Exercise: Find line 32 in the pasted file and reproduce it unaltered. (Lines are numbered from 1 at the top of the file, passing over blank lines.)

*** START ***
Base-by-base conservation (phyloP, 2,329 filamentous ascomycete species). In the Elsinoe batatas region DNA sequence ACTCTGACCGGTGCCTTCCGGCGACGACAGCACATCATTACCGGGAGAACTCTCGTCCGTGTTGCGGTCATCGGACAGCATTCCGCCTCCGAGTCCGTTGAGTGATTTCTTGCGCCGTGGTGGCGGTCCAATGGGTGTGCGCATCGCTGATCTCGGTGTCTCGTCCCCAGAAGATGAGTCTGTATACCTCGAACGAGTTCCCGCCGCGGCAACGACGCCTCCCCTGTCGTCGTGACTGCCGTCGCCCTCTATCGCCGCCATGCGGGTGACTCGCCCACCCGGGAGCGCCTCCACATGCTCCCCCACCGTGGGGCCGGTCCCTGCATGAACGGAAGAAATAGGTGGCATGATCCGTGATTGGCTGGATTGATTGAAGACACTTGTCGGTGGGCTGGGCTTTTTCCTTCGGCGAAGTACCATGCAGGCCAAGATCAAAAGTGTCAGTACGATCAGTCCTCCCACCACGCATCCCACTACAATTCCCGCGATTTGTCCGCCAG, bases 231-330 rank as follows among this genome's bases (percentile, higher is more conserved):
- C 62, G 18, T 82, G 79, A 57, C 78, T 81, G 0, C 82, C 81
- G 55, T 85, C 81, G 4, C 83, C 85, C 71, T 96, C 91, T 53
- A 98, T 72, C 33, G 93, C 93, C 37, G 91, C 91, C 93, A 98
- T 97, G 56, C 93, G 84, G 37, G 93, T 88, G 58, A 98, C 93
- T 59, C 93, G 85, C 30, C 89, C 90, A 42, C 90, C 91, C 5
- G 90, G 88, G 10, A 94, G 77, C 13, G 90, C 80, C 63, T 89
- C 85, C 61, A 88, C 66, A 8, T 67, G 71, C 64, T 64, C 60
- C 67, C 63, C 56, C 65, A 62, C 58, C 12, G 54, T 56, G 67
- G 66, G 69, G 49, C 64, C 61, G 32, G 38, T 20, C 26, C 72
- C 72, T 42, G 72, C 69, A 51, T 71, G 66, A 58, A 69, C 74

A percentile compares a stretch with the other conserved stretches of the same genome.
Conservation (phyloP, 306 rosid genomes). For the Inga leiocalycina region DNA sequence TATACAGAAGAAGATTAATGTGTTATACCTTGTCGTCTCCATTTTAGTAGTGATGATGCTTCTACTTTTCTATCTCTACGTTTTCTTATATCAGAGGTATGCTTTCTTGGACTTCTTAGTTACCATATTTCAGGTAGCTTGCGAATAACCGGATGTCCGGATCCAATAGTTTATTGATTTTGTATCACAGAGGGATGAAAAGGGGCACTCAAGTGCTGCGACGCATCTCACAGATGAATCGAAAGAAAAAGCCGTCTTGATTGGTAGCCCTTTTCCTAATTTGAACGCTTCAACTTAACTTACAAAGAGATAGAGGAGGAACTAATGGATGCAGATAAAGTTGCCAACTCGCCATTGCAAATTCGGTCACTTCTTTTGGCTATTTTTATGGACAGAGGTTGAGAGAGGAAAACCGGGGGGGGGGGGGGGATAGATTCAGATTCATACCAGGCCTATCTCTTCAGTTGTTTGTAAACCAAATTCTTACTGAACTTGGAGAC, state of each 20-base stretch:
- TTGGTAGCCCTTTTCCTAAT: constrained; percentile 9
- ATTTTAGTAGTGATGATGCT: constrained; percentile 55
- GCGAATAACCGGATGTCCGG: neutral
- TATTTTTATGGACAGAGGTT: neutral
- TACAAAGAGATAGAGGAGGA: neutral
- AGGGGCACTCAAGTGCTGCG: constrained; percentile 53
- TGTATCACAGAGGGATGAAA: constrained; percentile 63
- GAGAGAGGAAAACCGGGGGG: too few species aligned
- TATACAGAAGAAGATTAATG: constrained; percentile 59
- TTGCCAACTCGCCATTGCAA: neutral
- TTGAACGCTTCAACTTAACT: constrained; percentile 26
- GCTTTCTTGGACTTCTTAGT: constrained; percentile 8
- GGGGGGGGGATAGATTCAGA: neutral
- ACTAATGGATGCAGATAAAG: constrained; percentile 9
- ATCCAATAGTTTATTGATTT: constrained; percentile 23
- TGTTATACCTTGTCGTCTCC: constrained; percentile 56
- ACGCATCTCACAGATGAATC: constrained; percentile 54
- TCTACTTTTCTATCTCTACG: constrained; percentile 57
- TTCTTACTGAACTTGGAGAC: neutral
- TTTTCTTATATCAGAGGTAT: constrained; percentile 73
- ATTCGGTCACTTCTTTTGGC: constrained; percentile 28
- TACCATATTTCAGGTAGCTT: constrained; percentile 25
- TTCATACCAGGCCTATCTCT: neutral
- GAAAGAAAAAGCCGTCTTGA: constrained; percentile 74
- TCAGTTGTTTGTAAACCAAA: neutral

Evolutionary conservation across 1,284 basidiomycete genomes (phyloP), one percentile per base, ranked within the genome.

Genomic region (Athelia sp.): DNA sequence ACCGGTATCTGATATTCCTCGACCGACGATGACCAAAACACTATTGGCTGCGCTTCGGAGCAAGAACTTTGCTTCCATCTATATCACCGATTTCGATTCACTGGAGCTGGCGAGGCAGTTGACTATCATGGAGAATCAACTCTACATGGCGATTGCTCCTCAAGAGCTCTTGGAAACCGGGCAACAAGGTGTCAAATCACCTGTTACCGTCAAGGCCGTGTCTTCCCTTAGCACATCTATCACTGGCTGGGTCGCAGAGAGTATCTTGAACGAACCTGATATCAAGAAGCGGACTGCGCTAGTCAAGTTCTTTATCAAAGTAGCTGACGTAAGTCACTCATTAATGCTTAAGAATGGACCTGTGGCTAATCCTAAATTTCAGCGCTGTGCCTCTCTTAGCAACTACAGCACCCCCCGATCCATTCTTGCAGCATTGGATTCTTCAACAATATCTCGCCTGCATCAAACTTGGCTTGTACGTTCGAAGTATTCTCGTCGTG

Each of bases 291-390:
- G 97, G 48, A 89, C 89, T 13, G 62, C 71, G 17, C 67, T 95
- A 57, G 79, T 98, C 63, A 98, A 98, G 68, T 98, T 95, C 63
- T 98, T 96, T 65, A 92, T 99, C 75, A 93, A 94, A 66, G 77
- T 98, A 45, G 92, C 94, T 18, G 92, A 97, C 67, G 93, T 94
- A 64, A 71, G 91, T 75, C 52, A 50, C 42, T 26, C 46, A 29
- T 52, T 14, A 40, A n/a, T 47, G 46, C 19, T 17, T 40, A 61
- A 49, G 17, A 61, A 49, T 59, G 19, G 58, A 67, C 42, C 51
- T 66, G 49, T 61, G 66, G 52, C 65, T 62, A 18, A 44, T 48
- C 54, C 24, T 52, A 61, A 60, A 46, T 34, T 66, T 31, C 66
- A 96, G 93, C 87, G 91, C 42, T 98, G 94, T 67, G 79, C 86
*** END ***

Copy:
- TTCTTACTGAACTTGGAGAC: neutral